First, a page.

This is normally the time of year that folks are starting new memberships at Quaker Meadows Golf Course.
But now, Quaker Meadows is a golf course in name only.
A “for sale” sign was posted at the North Green Street edge of the property by the parking lot on May 22. Golf carts are now gone. The clubhouse remains locked, and the phone is still connected but is not answered.
The course is still open, using an honor system for payment to play. A sign under the patio by the clubhouse details the prices to walk nine or 18 holes on the main course or the par 3 course. The sign also lists the price of range balls, which — along with small and large range-ball baskets — are left out in a barrel beside the sign. Money can be inserted in a small bin below the sign.
The sign states the course will close permanently on Nov. 30.
By late June, the course was showing major signs of neglect. The fairways were sporadically mowed for much of the spring and now appear to be mowed more frequently. But the fairways and roughs are mowed to the same length, and the mower deck height was set at approximately what the rough height has always been.
The greens feature huge patches of brown, dead or dying grass, the ground dry and cracked in places, with other spots of grass not mowed to standard green height. Many of the sand traps are either fully or mostly filled in with grass.
All tee markers and 150- and 200-yard markers have been removed from the ground. On the par 3 course, several pins lie on the ground and others have been removed from the holes.
The parking lot hasn’t been occupied by more than one or two cars at a time in months.
Why the course is open
Quaker Meadows is owned by two local families. Jerry McMahon and Carl Wall Jr., incorporated as McW Inv. LLC, agreed to purchase the course from another local ownership group, St. Andrews Corporation, in 1999.
At the same time, McMahon and Wall agreed to purchase the land from Crescent Resources.
When the land purchase was being completed, Crescent added a stipulation to the deed of trust stating that the land be used as a golf course until the final day of 2019. If the land remains a course through the end of this year, a $1 million promissory note is forgiven. If not, the owners owe the $1 million.
Realtors Mike Watts and Dennis Byrd of Real Living Carolina Property Commercial are charged with selling the Quaker Meadows property. Byrd said the ownership group recently asked the $1 million stipulation for use to be removed, without success.
“The people that would have to sign off on that, some of them are dead, and so they didn’t want to pursue it,” Byrd said.
Both McMahon and Wall have died, and their wives, Janice McMahon (through a trust in the family’s name) and Linda Wall are now primary owners with a 50 percent share apiece.
Jerry and Linda’s son, Mark McMahon, a former veterinarian in Morganton, said he was elected course manager by his father and Carl Wall Jr. in ’99, and he has held that role for the last 20 years.
Mark McMahon said the Nov. 30 closing won’t break the terms of the arrangement that detailed closing no sooner than Dec. 31, 2019, as written into the deed of trust is a grace period in which the owners can close (the course) any one calendar year for 30 days without penalty.
The beginning of the end
Until February of this year, the course was still operating as usual, with a running clubhouse, full-time members, steady play and regular tournaments (of 30 or 40 players on average) multiple times a week known as “dawg fights.” Greens and fairways were up to normal standards for the course.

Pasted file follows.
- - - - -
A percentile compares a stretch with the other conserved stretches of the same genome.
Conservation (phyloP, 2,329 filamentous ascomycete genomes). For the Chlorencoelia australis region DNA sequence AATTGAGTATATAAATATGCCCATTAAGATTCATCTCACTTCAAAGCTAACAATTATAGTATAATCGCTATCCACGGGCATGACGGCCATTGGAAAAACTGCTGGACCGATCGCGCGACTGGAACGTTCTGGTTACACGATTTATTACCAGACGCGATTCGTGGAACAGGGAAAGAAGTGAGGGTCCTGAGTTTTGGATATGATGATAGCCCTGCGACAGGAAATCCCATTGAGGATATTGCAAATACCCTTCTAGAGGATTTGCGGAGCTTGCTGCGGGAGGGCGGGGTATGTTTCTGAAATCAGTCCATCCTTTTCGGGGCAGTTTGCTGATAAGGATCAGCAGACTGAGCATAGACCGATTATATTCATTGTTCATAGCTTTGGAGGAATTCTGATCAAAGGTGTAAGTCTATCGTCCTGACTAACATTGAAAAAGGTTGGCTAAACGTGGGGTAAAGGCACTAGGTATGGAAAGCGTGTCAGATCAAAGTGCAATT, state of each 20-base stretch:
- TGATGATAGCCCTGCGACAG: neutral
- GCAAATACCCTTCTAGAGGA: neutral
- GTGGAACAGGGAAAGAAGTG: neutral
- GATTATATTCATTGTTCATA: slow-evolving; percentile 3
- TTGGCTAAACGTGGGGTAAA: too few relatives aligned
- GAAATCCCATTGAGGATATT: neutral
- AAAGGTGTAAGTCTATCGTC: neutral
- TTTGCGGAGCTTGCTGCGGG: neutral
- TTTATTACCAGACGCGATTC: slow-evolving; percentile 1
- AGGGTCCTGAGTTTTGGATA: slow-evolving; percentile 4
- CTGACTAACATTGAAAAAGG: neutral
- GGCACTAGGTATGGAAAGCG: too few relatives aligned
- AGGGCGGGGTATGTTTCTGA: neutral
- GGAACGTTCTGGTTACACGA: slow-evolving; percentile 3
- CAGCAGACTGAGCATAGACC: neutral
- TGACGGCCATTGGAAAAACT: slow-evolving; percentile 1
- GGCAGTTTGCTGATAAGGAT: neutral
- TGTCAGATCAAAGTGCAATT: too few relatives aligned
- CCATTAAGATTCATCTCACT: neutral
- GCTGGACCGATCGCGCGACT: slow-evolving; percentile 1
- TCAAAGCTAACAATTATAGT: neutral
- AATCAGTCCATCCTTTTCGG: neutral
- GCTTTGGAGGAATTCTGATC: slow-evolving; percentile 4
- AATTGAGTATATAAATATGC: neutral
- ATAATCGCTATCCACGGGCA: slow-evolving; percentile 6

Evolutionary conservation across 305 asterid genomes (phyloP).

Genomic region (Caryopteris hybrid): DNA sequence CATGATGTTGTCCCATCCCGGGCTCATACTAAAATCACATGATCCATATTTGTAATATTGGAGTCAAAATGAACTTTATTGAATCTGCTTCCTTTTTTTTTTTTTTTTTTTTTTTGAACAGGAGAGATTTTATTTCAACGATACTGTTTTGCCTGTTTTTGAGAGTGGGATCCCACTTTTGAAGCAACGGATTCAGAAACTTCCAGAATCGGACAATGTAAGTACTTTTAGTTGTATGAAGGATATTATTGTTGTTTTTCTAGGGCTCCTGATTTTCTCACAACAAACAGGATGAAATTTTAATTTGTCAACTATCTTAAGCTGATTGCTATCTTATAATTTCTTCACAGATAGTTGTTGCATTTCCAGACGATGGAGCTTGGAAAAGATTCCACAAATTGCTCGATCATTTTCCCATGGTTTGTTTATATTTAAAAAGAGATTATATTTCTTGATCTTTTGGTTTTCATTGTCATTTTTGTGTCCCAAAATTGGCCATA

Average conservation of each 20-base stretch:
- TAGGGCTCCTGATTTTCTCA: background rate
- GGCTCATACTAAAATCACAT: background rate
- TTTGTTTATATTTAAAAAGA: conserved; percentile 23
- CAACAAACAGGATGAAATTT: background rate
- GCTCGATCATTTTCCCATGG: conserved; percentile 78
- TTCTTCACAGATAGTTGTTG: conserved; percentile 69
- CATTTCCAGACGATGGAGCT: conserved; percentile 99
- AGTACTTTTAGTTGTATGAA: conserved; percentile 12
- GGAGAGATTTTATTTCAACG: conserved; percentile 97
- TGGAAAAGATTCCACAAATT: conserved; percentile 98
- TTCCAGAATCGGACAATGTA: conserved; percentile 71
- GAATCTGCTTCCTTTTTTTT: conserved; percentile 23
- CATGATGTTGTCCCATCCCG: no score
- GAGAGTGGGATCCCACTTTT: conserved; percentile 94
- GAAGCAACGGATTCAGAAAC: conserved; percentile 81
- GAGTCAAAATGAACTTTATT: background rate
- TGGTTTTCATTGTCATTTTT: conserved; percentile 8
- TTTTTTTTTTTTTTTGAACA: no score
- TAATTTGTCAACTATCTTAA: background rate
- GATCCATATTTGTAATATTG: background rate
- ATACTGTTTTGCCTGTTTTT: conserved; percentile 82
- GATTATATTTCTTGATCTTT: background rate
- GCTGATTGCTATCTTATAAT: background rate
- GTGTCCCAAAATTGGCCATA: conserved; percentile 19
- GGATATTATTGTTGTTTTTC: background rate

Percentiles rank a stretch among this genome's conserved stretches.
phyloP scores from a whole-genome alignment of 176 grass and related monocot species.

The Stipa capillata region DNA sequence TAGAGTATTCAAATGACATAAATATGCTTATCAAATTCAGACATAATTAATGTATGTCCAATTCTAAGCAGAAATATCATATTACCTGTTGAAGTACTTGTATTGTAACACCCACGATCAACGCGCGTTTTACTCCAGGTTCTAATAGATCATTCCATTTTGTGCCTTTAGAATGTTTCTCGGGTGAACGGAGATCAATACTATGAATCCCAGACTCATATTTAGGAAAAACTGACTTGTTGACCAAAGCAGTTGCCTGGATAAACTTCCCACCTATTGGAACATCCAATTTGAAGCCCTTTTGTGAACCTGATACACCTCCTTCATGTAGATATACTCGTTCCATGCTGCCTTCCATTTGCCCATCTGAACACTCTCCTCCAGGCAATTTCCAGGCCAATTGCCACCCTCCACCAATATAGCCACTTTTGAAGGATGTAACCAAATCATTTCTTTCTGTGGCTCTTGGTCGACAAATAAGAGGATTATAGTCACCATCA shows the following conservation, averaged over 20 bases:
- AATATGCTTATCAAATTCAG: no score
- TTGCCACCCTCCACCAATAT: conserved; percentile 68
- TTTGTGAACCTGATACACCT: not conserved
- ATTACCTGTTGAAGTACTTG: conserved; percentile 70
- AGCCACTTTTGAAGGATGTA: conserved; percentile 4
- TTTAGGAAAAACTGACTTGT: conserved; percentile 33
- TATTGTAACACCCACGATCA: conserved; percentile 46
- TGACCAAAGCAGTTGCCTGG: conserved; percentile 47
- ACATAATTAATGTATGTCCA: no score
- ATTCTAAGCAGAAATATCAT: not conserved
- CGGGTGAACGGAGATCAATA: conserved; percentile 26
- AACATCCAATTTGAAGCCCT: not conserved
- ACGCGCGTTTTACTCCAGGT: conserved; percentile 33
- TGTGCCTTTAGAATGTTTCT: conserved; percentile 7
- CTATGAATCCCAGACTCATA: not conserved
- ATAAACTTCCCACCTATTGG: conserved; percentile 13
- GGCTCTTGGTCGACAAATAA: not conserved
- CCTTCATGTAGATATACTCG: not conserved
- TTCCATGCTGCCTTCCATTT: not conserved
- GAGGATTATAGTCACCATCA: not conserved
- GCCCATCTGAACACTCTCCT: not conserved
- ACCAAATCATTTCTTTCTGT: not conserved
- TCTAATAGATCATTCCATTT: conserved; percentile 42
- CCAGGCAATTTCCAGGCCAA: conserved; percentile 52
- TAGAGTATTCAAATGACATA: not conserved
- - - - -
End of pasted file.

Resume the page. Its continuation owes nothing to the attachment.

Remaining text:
The general manager was Dwayne Ward, who on Feb. 28 ended a one-year lease to operate the course. Ward was at Quaker as general manager for about three years before also becoming lessee with a business partner who would serve as his course superintendent, Richie Carswell. Ward and Carswell incorporated as DTI LLC.
From early on in the lease, which started March 1, 2018, Ward said there were issues with Mark McMahon.
A letter dated April 2018 from DTI’s attorney to McMahon’s attorney stated that McMahon cursed at several parents during a high school match hosted by Quaker Meadows on March 15 of that year, two weeks into Ward’s lease.
An affidavit relating to that incident noted that one of the parents, who is a Burke County resident, was fearful for the safety of the golfers who were walking the course because McMahon was in an SUV driving across multiple holes at what she felt was an inappropriate speed.
Then on March 28, 2018, McMahon allegedly was involved in an incident with Carswell in which, according to a Morganton Department of Public Safety arrest report, McMahon “attempted to strike Carswell with an axe handle and stated to Carswell he would kill him by putting a bullet in him.”
McMahon was charged with misdemeanor assault with a deadly weapon and misdemeanor communicating threats and was taken into custody before being granted custody release.
Ward told The News Herald the incident started when McMahon sent several men to the course to fill a 100-gallon tank with fuel from the maintenance shed, and the men were told they could not do so. Ward said he believes McMahon wanted the fuel for the campground he operates, Horseshoe Bend Family Campground.
DTI’s attorney collected several eyewitness statements backing Carswell’s version of the alleged assault.
McMahon’s attorney collected one statement from a witness pertaining to the incident as well, and that statement asserted that McMahon had the axe handle but never swung it or threatened to swing it and never mentioned a firearm or shooting.
Ward told The News Herald that the statement supporting McMahon’s version of events came from an individual who works for McMahon.
The same letter dated April 2018 from DTI’s attorney accused McMahon of “intimidating a state witness” as he also allegedly threatened to sue and terminate DTI’s lease if Carswell didn’t drop charges. McMahon was banned from the course in April 2018, pending resolution of the assault charge, Ward said.
The case was continued four times and eventually heard in court on May 6, 2019, when it was dismissed by the district attorney due to “an agreement on the part of the prosecuting witness (Carswell),” according to court documents.
McMahon denies he did anything of a criminal nature toward Carswell.
“(Ward and Carswell) didn’t show up to court because it was absolutely, positively bogus,” McMahon said. “It’s really funny after their lease expired, no one bothered to show up to court because the allegations weren’t true.”
Ward says instead that he and Carswell did show up to court each time the case was continued. He says they did not show up in court on May 6 because of mounting legal fees due to the number of continuances.
“What we were interested in was protecting Richie and our golfers,” Ward said. “My attorney advised that Mark may have only gotten probation at the most, and we decided for financial reasons and since our lease was up and the members were basically gone (from Quaker) already, it wasn’t worth pursuing.”